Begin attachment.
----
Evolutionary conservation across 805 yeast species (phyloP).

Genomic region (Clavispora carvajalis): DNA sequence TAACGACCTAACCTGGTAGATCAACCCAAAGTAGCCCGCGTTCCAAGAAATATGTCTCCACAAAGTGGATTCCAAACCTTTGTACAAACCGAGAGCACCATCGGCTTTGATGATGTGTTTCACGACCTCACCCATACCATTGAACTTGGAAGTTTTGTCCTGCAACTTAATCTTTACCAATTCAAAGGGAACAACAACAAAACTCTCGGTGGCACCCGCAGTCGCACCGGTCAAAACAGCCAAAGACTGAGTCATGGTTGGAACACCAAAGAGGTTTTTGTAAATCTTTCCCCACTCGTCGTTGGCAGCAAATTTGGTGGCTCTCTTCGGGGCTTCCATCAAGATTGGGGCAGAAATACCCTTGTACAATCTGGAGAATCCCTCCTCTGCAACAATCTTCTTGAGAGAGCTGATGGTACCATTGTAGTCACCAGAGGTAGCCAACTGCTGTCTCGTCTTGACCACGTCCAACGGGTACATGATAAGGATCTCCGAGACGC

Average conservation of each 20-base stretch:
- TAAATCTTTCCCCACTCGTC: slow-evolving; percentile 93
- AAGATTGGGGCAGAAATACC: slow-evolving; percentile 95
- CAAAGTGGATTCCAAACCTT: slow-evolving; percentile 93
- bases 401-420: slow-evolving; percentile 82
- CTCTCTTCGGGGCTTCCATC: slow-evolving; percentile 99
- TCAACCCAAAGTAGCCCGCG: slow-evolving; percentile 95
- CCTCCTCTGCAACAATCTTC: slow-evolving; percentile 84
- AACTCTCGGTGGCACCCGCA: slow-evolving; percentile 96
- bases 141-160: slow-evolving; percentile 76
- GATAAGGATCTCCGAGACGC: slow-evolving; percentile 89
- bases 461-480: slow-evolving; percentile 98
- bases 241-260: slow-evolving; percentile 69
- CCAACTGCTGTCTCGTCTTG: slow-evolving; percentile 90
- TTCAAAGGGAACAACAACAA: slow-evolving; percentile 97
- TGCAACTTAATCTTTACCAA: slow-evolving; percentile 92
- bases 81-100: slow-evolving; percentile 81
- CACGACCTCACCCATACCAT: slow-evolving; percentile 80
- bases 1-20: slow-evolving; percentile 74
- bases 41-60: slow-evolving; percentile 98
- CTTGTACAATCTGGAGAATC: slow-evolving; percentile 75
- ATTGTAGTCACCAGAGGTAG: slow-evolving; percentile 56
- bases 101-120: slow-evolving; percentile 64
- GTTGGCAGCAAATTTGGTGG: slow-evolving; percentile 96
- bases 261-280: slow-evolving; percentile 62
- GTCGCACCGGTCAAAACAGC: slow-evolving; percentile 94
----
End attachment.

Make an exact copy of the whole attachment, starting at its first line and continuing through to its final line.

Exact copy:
Evolutionary conservation across 805 yeast species (phyloP).

Genomic region (Clavispora carvajalis): DNA sequence TAACGACCTAACCTGGTAGATCAACCCAAAGTAGCCCGCGTTCCAAGAAATATGTCTCCACAAAGTGGATTCCAAACCTTTGTACAAACCGAGAGCACCATCGGCTTTGATGATGTGTTTCACGACCTCACCCATACCATTGAACTTGGAAGTTTTGTCCTGCAACTTAATCTTTACCAATTCAAAGGGAACAACAACAAAACTCTCGGTGGCACCCGCAGTCGCACCGGTCAAAACAGCCAAAGACTGAGTCATGGTTGGAACACCAAAGAGGTTTTTGTAAATCTTTCCCCACTCGTCGTTGGCAGCAAATTTGGTGGCTCTCTTCGGGGCTTCCATCAAGATTGGGGCAGAAATACCCTTGTACAATCTGGAGAATCCCTCCTCTGCAACAATCTTCTTGAGAGAGCTGATGGTACCATTGTAGTCACCAGAGGTAGCCAACTGCTGTCTCGTCTTGACCACGTCCAACGGGTACATGATAAGGATCTCCGAGACGC

Average conservation of each 20-base stretch:
- TAAATCTTTCCCCACTCGTC: slow-evolving; percentile 93
- AAGATTGGGGCAGAAATACC: slow-evolving; percentile 95
- CAAAGTGGATTCCAAACCTT: slow-evolving; percentile 93
- bases 401-420: slow-evolving; percentile 82
- CTCTCTTCGGGGCTTCCATC: slow-evolving; percentile 99
- TCAACCCAAAGTAGCCCGCG: slow-evolving; percentile 95
- CCTCCTCTGCAACAATCTTC: slow-evolving; percentile 84
- AACTCTCGGTGGCACCCGCA: slow-evolving; percentile 96
- bases 141-160: slow-evolving; percentile 76
- GATAAGGATCTCCGAGACGC: slow-evolving; percentile 89
- bases 461-480: slow-evolving; percentile 98
- bases 241-260: slow-evolving; percentile 69
- CCAACTGCTGTCTCGTCTTG: slow-evolving; percentile 90
- TTCAAAGGGAACAACAACAA: slow-evolving; percentile 97
- TGCAACTTAATCTTTACCAA: slow-evolving; percentile 92
- bases 81-100: slow-evolving; percentile 81
- CACGACCTCACCCATACCAT: slow-evolving; percentile 80
- bases 1-20: slow-evolving; percentile 74
- bases 41-60: slow-evolving; percentile 98
- CTTGTACAATCTGGAGAATC: slow-evolving; percentile 75
- ATTGTAGTCACCAGAGGTAG: slow-evolving; percentile 56
- bases 101-120: slow-evolving; percentile 64
- GTTGGCAGCAAATTTGGTGG: slow-evolving; percentile 96
- bases 261-280: slow-evolving; percentile 62
- GTCGCACCGGTCAAAACAGC: slow-evolving; percentile 94